At the time Henslowe set about constructing his first playhouse, the Rose, the land on the southern bank of the river Thames across from the City of London, Bankside, was low-lying marshland, liable to flooding and occupied by market gardens and fishponds. Early maps may give some clues about the landscape surrounding the Rose playhouse, but were commissioned by the City livery companies whose interest was in drawing the City of London, so the detail to the south of the river is often more representative or artistic, designed to fill in the areas outside of the City. Most were drawn in London but engraved in Antwerp, and the drawers often copied each other rather than necessarily attempting a realistic depiction of what was there at the time of creation.13 In Speculum Britanniae (1593) and Civitas Londini (1600), Norden’s depictions of the land and buildings surrounding the playhouse seem to be based partly in fact and part artistry.14 Given the nature of the ground, the area was unlikely to have been as heavily wooded as Norden’s panorama, Civitas Londini (1600), suggests (fig. 71 [4.14]).15
The model draws on the work of those who have attempted to chart the topography of Southwark and Bankside: figure 2 shows the ditches, land boundaries, lanes, and alleyways around the site of the Rose by the seventeenth century, drawn for MOLA by the late Chris Philpot from his researches into land tenures; and figure 3 shows a plan of Bankside c. 1500, in Martha Carlin’s Medieval Southwark, based on the Ordnance Survey and historical records.
Playgoers arriving by water taxi across the river Thames would have disembarked at Bankside. Excavations of the Thames riverbank at Bankside revealed a timber wall poorly maintained and built as a hotch-potch of successive structural amendments, patching and repair from successive rebuilding and re-revetting. Archaeologists have found areas where planking from the side of a boat had been slotted between uprights to retain the ‘bank’ and form an edge to the water. Bankside was an area that was constantly flooded, which is why there was a need for all the ‘sewar’ drainage ditches.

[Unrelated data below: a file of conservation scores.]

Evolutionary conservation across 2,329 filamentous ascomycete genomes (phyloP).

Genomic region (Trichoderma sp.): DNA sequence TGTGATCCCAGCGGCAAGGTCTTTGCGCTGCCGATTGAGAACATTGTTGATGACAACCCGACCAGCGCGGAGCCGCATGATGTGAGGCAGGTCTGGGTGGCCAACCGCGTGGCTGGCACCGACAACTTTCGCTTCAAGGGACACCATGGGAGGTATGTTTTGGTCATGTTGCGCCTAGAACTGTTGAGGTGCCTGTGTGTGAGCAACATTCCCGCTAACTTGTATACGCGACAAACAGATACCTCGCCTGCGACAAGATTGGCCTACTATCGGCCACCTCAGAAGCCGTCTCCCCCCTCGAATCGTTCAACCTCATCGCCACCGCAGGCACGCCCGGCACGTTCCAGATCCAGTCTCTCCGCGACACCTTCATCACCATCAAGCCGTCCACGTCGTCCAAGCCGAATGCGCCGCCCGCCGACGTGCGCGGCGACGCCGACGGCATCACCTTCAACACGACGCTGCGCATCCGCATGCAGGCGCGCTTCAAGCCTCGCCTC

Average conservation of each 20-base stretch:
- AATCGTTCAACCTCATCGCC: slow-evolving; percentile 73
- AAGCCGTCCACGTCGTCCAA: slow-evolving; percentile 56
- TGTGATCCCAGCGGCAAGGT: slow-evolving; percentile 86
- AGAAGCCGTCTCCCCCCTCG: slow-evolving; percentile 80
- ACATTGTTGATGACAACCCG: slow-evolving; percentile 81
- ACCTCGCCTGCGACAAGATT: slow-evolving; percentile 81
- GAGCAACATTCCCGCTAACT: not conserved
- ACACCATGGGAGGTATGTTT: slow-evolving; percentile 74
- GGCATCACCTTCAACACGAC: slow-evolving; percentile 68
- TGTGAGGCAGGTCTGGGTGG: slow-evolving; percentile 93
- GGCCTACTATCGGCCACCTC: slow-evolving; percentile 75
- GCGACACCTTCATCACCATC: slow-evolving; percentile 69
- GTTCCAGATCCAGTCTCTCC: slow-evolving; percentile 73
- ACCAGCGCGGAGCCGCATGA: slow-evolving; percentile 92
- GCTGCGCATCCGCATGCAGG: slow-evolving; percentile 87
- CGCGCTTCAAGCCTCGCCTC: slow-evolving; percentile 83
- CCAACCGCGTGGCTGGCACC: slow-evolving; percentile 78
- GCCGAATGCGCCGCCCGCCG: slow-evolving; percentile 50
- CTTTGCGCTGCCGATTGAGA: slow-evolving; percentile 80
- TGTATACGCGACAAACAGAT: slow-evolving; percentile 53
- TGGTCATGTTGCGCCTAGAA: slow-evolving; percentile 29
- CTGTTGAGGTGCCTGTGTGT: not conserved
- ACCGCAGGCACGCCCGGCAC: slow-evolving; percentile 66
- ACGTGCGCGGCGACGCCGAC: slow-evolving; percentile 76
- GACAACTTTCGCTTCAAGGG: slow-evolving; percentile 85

The number of floods and subsequent repairs leave the impression that Bankside was probably untidy structurally, and probably rather unsafe.
John Stow, in his Survey of London (London, 1598), says these ‘stewhouses,’ which were usually approached by boat across the river, ‘had signes on their frontes, towardes the Thames, not hanged out, but painted on the walles, as a Boares heade, the Crosse keyes, the Gunne, the Castle, the Crane, the Cardinals Hat, the Bel, the Swanne, &c.’19
Bowsher and Miller observe that ‘Elizabethan London was rather unsanitary and conveniences for solid waste were often situated on riverbanks. Such conveniences can be seen as little huts on the bankside in the Braun and Hogenberg map of 1572 (fig. 4),20 which was drawn from an earlier map in 1560, and are probably the little triangular projections that also appear on John Norden’s map, Speculum Britanniae (1593) (fig. 8 ).
The junction of Maiden Lane and Horse-shoe Alley © De Montfort University, Leicester, UK. To view the image using Google Cardboard, click here.
At the time the Rose playhouse was built, the only through route from Bankside to Maiden (or Maid) Lane was Horseshoe Alley (see fig. 2). Little is known about the alley. It is known that during the late winter 1593/4 and 1595/6, the player Augustine Phillips, lived with his family at the end of Horseshoe Court, later Horseshoe Alley, near Bullhead Alley (it isn’t clear which ‘end’ the alley this refers to, Bankside or Maiden Lane, as Bullhead is not marked on any surviving maps).22 He vacated by 1596/7 but takes up residency there again in 1602/3, the dwelling being part of a cluster of buildings.23
Playgoers traveling on foot across London Bridge would have made their way through the jostling streets of Southwark and Bank End, whose most striking feature was, Martha Carlin concludes, its ‘crowdedness’:
Southwark in the first half of the sixteenth century was a place of densely packed houses and teeming alleys. Its streets were choked with obstructions and traffic and its wharves with ferrymen and merchandise; churches and churchyards were bursting with the living and the dead. Houses were subdivided, gardens disappeared, and hundreds of new tenements were built by speculators. Wealthy residence could still obtain space and privacy but the poor huddled in squalid alleys, single rooms and even in stables, and threw their rubbish into public spaces—the streets, the churchyards, and the docks.18
Whether starting out from Bankside to the north or Southwark to the east, the walk towards the playhouse would have taken all playgoers along Maiden Lane, the main thoroughfare running east-west from Southwark on which the Rose was built.